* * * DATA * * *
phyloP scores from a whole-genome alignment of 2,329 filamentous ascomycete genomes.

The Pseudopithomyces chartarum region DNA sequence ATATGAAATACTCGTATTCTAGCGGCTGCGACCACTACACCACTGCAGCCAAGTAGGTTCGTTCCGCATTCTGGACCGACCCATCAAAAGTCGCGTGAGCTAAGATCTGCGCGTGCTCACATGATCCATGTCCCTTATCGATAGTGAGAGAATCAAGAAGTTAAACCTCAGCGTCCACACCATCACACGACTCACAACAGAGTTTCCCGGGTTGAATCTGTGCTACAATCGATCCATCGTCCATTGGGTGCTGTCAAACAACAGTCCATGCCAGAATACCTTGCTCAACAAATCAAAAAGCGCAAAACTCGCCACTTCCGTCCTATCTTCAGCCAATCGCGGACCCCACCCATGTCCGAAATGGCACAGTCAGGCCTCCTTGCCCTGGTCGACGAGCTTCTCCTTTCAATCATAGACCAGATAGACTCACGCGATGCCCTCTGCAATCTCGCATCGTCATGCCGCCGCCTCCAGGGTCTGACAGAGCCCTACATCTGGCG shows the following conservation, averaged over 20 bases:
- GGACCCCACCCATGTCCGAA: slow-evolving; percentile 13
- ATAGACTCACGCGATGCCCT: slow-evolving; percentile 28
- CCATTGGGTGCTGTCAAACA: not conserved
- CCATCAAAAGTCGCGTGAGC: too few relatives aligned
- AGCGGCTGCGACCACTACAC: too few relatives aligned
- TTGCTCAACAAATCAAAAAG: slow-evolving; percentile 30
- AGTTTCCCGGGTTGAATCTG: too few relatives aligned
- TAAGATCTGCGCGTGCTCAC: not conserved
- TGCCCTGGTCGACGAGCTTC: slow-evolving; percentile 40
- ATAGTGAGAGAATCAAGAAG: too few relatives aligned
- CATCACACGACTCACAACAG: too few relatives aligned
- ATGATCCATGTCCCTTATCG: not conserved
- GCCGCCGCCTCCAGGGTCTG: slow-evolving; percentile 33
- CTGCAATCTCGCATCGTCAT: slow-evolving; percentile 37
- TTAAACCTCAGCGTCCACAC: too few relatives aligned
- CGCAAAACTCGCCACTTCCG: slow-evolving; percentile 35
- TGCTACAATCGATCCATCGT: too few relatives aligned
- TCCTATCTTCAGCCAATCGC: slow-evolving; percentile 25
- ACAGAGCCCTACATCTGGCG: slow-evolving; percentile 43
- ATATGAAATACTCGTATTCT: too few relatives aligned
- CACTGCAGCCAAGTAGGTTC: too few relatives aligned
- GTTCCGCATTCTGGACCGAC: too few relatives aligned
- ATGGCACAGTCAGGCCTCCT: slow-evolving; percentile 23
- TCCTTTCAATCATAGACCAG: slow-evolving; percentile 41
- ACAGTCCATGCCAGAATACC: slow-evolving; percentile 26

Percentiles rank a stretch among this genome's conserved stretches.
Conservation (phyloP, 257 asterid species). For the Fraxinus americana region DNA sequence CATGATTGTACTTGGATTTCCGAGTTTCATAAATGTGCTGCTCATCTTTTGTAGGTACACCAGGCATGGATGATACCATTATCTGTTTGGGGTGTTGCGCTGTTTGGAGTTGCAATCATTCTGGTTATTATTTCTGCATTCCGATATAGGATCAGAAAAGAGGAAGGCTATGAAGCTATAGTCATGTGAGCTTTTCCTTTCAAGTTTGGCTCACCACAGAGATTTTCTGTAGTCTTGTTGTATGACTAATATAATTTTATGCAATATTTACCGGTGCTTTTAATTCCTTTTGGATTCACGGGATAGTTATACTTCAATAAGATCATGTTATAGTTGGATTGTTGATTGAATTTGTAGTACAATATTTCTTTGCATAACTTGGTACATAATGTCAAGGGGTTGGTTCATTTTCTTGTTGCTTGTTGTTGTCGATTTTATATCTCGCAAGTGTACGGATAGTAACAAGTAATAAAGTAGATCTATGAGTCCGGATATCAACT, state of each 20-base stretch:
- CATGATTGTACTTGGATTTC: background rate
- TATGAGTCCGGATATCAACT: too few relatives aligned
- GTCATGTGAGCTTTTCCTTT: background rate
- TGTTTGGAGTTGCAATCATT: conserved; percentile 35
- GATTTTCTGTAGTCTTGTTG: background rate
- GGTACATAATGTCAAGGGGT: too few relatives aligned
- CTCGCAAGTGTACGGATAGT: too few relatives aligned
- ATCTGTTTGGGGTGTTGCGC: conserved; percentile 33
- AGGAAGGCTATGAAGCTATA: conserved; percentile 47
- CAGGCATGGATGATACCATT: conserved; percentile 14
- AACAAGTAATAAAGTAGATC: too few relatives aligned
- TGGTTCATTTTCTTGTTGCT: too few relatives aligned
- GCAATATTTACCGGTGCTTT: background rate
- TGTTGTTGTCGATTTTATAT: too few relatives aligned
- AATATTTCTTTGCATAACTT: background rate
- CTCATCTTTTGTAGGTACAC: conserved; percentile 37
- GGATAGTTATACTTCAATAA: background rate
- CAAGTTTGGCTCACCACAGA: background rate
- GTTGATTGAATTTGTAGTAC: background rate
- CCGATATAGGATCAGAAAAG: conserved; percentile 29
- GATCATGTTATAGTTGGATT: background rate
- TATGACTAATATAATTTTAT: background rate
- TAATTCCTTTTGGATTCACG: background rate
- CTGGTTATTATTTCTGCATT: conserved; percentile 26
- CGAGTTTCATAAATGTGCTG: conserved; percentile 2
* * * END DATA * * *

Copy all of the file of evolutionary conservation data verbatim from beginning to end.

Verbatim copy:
phyloP scores from a whole-genome alignment of 2,329 filamentous ascomycete genomes.

The Pseudopithomyces chartarum region DNA sequence ATATGAAATACTCGTATTCTAGCGGCTGCGACCACTACACCACTGCAGCCAAGTAGGTTCGTTCCGCATTCTGGACCGACCCATCAAAAGTCGCGTGAGCTAAGATCTGCGCGTGCTCACATGATCCATGTCCCTTATCGATAGTGAGAGAATCAAGAAGTTAAACCTCAGCGTCCACACCATCACACGACTCACAACAGAGTTTCCCGGGTTGAATCTGTGCTACAATCGATCCATCGTCCATTGGGTGCTGTCAAACAACAGTCCATGCCAGAATACCTTGCTCAACAAATCAAAAAGCGCAAAACTCGCCACTTCCGTCCTATCTTCAGCCAATCGCGGACCCCACCCATGTCCGAAATGGCACAGTCAGGCCTCCTTGCCCTGGTCGACGAGCTTCTCCTTTCAATCATAGACCAGATAGACTCACGCGATGCCCTCTGCAATCTCGCATCGTCATGCCGCCGCCTCCAGGGTCTGACAGAGCCCTACATCTGGCG shows the following conservation, averaged over 20 bases:
- GGACCCCACCCATGTCCGAA: slow-evolving; percentile 13
- ATAGACTCACGCGATGCCCT: slow-evolving; percentile 28
- CCATTGGGTGCTGTCAAACA: not conserved
- CCATCAAAAGTCGCGTGAGC: too few relatives aligned
- AGCGGCTGCGACCACTACAC: too few relatives aligned
- TTGCTCAACAAATCAAAAAG: slow-evolving; percentile 30
- AGTTTCCCGGGTTGAATCTG: too few relatives aligned
- TAAGATCTGCGCGTGCTCAC: not conserved
- TGCCCTGGTCGACGAGCTTC: slow-evolving; percentile 40
- ATAGTGAGAGAATCAAGAAG: too few relatives aligned
- CATCACACGACTCACAACAG: too few relatives aligned
- ATGATCCATGTCCCTTATCG: not conserved
- GCCGCCGCCTCCAGGGTCTG: slow-evolving; percentile 33
- CTGCAATCTCGCATCGTCAT: slow-evolving; percentile 37
- TTAAACCTCAGCGTCCACAC: too few relatives aligned
- CGCAAAACTCGCCACTTCCG: slow-evolving; percentile 35
- TGCTACAATCGATCCATCGT: too few relatives aligned
- TCCTATCTTCAGCCAATCGC: slow-evolving; percentile 25
- ACAGAGCCCTACATCTGGCG: slow-evolving; percentile 43
- ATATGAAATACTCGTATTCT: too few relatives aligned
- CACTGCAGCCAAGTAGGTTC: too few relatives aligned
- GTTCCGCATTCTGGACCGAC: too few relatives aligned
- ATGGCACAGTCAGGCCTCCT: slow-evolving; percentile 23
- TCCTTTCAATCATAGACCAG: slow-evolving; percentile 41
- ACAGTCCATGCCAGAATACC: slow-evolving; percentile 26

Percentiles rank a stretch among this genome's conserved stretches.
Conservation (phyloP, 257 asterid species). For the Fraxinus americana region DNA sequence CATGATTGTACTTGGATTTCCGAGTTTCATAAATGTGCTGCTCATCTTTTGTAGGTACACCAGGCATGGATGATACCATTATCTGTTTGGGGTGTTGCGCTGTTTGGAGTTGCAATCATTCTGGTTATTATTTCTGCATTCCGATATAGGATCAGAAAAGAGGAAGGCTATGAAGCTATAGTCATGTGAGCTTTTCCTTTCAAGTTTGGCTCACCACAGAGATTTTCTGTAGTCTTGTTGTATGACTAATATAATTTTATGCAATATTTACCGGTGCTTTTAATTCCTTTTGGATTCACGGGATAGTTATACTTCAATAAGATCATGTTATAGTTGGATTGTTGATTGAATTTGTAGTACAATATTTCTTTGCATAACTTGGTACATAATGTCAAGGGGTTGGTTCATTTTCTTGTTGCTTGTTGTTGTCGATTTTATATCTCGCAAGTGTACGGATAGTAACAAGTAATAAAGTAGATCTATGAGTCCGGATATCAACT, state of each 20-base stretch:
- CATGATTGTACTTGGATTTC: background rate
- TATGAGTCCGGATATCAACT: too few relatives aligned
- GTCATGTGAGCTTTTCCTTT: background rate
- TGTTTGGAGTTGCAATCATT: conserved; percentile 35
- GATTTTCTGTAGTCTTGTTG: background rate
- GGTACATAATGTCAAGGGGT: too few relatives aligned
- CTCGCAAGTGTACGGATAGT: too few relatives aligned
- ATCTGTTTGGGGTGTTGCGC: conserved; percentile 33
- AGGAAGGCTATGAAGCTATA: conserved; percentile 47
- CAGGCATGGATGATACCATT: conserved; percentile 14
- AACAAGTAATAAAGTAGATC: too few relatives aligned
- TGGTTCATTTTCTTGTTGCT: too few relatives aligned
- GCAATATTTACCGGTGCTTT: background rate
- TGTTGTTGTCGATTTTATAT: too few relatives aligned
- AATATTTCTTTGCATAACTT: background rate
- CTCATCTTTTGTAGGTACAC: conserved; percentile 37
- GGATAGTTATACTTCAATAA: background rate
- CAAGTTTGGCTCACCACAGA: background rate
- GTTGATTGAATTTGTAGTAC: background rate
- CCGATATAGGATCAGAAAAG: conserved; percentile 29
- GATCATGTTATAGTTGGATT: background rate
- TATGACTAATATAATTTTAT: background rate
- TAATTCCTTTTGGATTCACG: background rate
- CTGGTTATTATTTCTGCATT: conserved; percentile 26
- CGAGTTTCATAAATGTGCTG: conserved; percentile 2